Cerebral embolism

From WikiMD's Wellness Encyclopedia

Cerebral Embolism is a neurological disorder that occurs when a blood clot, also known as an embolus, is formed in one part of the body and travels through the bloodstream to the brain. This can lead to a stroke if the clot blocks a blood vessel in the brain, preventing oxygen and nutrients from reaching the brain cells.

Causes[edit | edit source]

The most common cause of a cerebral embolism is atrial fibrillation, a heart condition that causes the heart to beat irregularly. Other causes can include heart disease, infection, and cancer. In some cases, a cerebral embolism can occur as a result of a medical procedure or surgery.

Symptoms[edit | edit source]

Symptoms of a cerebral embolism can vary depending on the area of the brain that is affected. Common symptoms can include sudden numbness or weakness in the face, arm, or leg, especially on one side of the body, confusion, trouble speaking or understanding speech, difficulty seeing in one or both eyes, and severe headache with no known cause.

Diagnosis[edit | edit source]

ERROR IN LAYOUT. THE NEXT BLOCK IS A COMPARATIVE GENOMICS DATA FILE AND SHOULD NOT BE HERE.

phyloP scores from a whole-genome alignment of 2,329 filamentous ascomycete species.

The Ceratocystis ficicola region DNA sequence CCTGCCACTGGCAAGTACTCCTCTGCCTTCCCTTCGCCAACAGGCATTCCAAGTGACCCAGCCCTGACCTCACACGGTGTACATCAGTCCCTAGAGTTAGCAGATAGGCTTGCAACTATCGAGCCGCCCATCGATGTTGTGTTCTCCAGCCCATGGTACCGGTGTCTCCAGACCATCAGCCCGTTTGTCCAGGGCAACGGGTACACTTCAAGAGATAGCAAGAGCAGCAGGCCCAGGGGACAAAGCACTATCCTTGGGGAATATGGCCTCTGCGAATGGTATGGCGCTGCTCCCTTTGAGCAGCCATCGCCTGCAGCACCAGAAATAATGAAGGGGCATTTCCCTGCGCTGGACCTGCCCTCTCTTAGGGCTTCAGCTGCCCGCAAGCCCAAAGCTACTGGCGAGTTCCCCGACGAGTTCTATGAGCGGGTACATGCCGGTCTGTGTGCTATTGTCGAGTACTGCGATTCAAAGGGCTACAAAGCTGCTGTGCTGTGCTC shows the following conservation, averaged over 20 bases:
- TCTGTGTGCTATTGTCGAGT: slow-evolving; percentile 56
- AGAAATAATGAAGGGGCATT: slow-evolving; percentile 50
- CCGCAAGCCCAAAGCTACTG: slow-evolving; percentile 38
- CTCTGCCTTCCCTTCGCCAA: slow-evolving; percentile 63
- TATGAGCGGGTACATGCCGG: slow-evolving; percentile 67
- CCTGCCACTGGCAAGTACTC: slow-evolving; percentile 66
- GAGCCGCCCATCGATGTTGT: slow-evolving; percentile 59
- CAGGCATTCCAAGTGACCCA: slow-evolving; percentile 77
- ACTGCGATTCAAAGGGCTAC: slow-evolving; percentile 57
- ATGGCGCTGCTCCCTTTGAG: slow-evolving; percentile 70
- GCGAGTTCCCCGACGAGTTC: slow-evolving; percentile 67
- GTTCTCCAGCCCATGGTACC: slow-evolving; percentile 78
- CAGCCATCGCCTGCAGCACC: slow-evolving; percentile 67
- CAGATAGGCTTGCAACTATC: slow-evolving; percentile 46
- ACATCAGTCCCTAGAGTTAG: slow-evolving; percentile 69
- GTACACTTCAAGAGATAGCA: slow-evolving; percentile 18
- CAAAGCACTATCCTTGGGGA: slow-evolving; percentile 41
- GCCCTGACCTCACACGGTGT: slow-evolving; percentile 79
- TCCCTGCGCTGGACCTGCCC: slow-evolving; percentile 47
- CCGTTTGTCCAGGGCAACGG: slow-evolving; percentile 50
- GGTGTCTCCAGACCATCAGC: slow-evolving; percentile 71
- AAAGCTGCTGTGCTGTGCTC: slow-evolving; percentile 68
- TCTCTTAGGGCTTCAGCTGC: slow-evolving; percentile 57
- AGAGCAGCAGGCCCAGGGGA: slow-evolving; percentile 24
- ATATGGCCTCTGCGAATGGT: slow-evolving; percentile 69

Diagnosis of a cerebral embolism typically involves a physical examination, a review of the patient's medical history, and imaging tests such as a computed tomography (CT) scan or magnetic resonance imaging (MRI) to view the brain and detect any blockages.

Treatment[edit | edit source]

Treatment for a cerebral embolism aims to remove or dissolve the clot, restore blood flow to the brain, and prevent further clots from forming. This can involve medication, surgery, or other procedures. In some cases, rehabilitation may be needed to help the patient recover lost skills or learn new ways of performing tasks.

Prevention[edit | edit source]

Prevention of cerebral embolism often involves managing risk factors such as high blood pressure, diabetes, and high cholesterol. Lifestyle changes such as regular exercise, a healthy diet, and quitting smoking can also help reduce the risk.


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Contributors: Prab R. Tumpati, MD